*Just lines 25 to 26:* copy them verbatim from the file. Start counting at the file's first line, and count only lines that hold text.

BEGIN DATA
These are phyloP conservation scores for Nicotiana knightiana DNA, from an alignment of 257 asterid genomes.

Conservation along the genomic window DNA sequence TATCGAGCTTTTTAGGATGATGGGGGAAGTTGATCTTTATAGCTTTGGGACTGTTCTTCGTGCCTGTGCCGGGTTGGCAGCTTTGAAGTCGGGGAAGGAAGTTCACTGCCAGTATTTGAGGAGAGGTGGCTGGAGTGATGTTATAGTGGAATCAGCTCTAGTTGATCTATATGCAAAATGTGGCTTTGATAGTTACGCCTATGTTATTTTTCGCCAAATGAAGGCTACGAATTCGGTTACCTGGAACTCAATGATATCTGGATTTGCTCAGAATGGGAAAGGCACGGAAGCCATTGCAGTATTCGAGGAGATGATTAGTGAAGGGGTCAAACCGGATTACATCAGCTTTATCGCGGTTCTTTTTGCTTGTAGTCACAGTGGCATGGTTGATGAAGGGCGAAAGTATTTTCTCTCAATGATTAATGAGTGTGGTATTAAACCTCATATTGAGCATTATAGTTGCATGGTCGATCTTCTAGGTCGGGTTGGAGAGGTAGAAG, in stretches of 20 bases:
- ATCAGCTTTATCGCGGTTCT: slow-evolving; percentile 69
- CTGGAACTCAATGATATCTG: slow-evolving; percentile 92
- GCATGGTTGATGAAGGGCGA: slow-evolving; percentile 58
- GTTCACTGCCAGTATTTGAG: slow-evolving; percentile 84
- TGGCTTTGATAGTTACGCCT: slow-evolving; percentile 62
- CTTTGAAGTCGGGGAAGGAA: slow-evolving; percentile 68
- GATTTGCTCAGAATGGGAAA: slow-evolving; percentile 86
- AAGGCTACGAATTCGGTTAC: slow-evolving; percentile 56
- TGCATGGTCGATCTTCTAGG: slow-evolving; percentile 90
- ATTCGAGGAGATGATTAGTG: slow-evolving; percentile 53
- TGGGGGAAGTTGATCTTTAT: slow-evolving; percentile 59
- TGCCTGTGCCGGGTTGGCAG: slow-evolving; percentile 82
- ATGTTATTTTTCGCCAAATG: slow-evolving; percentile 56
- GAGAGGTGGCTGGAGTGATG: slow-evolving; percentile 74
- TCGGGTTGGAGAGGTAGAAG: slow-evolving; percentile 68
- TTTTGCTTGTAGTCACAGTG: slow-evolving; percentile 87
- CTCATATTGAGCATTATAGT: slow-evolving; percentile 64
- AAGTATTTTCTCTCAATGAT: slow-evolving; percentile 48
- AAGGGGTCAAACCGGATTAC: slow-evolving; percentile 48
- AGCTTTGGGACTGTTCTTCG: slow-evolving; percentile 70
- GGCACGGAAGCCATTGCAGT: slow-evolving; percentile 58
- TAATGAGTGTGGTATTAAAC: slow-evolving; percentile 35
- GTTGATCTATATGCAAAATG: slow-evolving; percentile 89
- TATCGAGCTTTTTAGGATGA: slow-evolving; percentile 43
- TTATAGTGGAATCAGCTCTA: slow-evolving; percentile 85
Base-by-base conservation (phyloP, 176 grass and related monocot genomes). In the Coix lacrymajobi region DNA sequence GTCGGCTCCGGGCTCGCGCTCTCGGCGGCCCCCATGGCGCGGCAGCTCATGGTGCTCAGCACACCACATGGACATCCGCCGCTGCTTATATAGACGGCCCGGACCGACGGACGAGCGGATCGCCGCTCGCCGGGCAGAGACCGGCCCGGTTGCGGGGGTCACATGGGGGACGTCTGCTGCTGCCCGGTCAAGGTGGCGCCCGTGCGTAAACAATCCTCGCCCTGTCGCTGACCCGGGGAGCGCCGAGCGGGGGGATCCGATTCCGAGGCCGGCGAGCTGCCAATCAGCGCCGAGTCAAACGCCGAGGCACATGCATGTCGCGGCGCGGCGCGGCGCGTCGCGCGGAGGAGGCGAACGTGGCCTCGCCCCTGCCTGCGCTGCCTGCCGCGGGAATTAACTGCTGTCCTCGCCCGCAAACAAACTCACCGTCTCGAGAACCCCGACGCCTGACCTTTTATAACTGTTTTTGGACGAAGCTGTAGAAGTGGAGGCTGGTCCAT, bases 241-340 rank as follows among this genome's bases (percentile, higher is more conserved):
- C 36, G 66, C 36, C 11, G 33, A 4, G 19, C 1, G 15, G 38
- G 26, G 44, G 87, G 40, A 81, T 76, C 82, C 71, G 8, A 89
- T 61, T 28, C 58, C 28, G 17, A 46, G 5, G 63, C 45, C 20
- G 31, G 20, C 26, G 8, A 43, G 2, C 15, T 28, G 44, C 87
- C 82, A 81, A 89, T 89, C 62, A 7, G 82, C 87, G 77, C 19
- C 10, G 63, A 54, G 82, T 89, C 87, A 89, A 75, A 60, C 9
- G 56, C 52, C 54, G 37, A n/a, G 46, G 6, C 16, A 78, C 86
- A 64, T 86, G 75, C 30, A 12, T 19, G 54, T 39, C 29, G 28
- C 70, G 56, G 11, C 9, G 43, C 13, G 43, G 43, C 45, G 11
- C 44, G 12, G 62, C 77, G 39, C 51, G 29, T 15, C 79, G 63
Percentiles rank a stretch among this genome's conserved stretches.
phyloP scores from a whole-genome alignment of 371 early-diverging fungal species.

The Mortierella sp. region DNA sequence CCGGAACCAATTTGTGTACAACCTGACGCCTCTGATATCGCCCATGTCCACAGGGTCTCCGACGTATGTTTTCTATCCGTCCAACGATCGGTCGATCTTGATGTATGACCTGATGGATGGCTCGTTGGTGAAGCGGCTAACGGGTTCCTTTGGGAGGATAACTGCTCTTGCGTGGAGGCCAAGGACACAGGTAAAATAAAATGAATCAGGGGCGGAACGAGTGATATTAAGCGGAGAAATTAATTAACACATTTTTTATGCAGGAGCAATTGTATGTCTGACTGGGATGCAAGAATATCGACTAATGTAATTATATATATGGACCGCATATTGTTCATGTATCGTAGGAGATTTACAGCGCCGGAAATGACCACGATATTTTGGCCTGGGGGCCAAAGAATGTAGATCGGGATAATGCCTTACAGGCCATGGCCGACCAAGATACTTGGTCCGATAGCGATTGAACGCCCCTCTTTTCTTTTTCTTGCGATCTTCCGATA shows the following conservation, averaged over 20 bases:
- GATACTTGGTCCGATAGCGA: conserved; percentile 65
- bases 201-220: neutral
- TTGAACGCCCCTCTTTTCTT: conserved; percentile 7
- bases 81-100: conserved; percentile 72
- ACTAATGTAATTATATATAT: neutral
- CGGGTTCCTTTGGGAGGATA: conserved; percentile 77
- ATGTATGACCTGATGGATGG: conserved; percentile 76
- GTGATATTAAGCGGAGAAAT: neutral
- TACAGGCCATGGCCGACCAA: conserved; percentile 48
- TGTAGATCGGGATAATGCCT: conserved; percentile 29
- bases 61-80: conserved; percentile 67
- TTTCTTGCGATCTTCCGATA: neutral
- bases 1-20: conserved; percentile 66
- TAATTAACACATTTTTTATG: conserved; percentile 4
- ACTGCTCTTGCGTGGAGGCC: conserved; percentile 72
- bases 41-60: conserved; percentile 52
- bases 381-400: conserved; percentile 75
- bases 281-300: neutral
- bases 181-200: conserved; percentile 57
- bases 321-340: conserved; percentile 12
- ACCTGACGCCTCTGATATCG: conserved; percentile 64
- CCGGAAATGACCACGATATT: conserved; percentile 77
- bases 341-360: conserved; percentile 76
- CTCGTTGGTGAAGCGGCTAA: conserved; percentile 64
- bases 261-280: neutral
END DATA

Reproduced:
- GTTGATCTATATGCAAAATG: slow-evolving; percentile 89
- TATCGAGCTTTTTAGGATGA: slow-evolving; percentile 43